Middle students hold a copy of the Dresden Codex in the Maya town of Calotmul, Yucatan, Mexico.
Middle students hold a copy of the Dresden Codex in the Maya town of Calotmul, Yucatan, Mexico.

Landry-Montes says the research project naturally evolves from existing art history courses at Cornell. In addition, the Department of Art and Art History is also planning a future study abroad course called Art and Agency in the Maya World, which will work in tandem with this research storytelling project.

Sophomore Gwen Paule is the first student who will travel with Landry-Montes to Mexico for the summer. Paule will serve as an intercultural ambassador together with Ana Tamay Nahuat, a Maya alumna from the Universidad de Oriente, in Yucatan. Together with Landry Montes, co-director Angelica Garrido Duran, based in Merida, Yucatan, and Maya codex experts including Gabrielle Vail, the group will work with teachers and students in Maya communities to co-design curriculum focused on the codices. The team hopes the students will then carry on the knowledge for generations.

“This project is special for me because the opportunity to work with Indigenous communities whose ancestors created this magnificent art (the codices) is a dream come true,” Paule said. “Although we don’t know the names of the specific authors and artists for these books, their imagery is clearly from Maya traditions. These books were stolen from the ancient Maya and their descendants by the Spanish. We get the opportunity to help take this knowledge back to its rightful place in the world: in its people’s possession.”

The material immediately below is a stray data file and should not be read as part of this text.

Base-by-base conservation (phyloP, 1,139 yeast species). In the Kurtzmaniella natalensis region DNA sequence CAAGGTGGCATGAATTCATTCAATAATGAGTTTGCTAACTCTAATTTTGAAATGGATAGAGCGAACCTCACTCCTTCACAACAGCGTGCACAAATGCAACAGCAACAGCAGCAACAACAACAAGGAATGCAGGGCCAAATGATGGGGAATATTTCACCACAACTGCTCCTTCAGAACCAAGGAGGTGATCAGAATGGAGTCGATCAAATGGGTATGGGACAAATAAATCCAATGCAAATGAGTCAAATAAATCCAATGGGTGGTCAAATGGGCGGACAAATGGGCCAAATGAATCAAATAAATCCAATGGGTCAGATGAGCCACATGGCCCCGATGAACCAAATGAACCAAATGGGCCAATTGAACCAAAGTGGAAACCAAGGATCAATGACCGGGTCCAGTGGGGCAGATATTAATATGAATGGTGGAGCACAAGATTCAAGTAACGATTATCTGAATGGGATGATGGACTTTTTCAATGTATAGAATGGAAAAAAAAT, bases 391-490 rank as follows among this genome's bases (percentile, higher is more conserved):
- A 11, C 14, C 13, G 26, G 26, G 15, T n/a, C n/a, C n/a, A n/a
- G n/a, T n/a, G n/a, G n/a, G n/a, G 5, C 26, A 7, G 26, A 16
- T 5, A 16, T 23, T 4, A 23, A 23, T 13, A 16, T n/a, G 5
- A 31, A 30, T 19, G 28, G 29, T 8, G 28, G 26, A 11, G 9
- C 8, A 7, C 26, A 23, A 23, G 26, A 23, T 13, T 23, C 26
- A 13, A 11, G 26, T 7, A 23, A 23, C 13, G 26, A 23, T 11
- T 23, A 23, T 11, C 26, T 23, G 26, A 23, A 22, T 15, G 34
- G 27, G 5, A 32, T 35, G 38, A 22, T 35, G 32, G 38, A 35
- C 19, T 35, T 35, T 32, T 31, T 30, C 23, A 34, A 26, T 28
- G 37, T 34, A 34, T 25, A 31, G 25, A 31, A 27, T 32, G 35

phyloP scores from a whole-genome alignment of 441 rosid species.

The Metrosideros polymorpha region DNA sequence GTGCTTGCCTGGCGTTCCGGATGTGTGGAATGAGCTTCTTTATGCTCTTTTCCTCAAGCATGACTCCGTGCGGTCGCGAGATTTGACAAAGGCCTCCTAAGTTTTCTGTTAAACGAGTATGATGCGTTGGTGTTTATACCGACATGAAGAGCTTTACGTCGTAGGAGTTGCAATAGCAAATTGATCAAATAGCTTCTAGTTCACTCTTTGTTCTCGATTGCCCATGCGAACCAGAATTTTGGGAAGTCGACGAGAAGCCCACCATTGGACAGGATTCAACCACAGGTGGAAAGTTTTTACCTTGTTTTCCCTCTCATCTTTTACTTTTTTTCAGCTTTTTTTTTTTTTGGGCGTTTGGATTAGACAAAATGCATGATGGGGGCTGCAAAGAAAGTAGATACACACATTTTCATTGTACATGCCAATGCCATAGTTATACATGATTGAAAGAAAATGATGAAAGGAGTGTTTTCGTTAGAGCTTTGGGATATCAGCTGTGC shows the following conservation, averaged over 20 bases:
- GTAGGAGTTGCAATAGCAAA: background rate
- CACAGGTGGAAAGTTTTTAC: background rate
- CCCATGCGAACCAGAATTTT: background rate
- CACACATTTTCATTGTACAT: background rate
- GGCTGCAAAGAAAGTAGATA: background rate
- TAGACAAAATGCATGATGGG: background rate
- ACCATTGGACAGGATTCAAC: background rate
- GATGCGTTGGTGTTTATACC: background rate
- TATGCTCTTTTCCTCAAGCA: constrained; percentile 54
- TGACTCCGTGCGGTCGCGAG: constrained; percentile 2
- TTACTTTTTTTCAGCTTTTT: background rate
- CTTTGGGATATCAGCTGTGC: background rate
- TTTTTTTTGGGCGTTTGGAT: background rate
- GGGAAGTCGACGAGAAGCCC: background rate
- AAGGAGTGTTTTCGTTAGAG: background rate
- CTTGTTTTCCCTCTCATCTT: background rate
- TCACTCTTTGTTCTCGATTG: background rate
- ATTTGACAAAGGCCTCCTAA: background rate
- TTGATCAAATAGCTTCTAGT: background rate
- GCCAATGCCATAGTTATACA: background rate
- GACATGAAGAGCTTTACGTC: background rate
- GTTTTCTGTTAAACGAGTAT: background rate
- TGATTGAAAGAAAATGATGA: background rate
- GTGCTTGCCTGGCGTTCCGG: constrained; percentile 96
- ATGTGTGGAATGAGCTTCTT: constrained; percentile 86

Landry-Montes, who started at Cornell in 2019, met Paule in her first class on the Hilltop. Witnessing her passion for learning and her ability to speak Spanish, it was easy for Landry-Montes to see that Paule would be the first to take the research trip. The double major in biochemistry & molecular biology and Spanish will also work with other university students in the Yucatan with similar passions. Paule also plans to interview a j’men, a traditional medicine man, while they are abroad.

“I hope to develop my cultural awareness further through this project,” Paule said. “My main personal goal is to learn to fully listen before I speak. This project will require me to let others take the wheel, which can be difficult for me. Education-wise I hope to experience many more aspects of Mayan culture, language, art history, modern art, and medicine.”

Landry-Montes will teach more on the topic during her Block 2 course, Sacred Landscapes of the Ancestral Americas, and will host a campus-wide talk with both Native and non-Native scholars, artists, and activists on Oct. 22 via Zoom.

Please email Landry-Montes at for more information.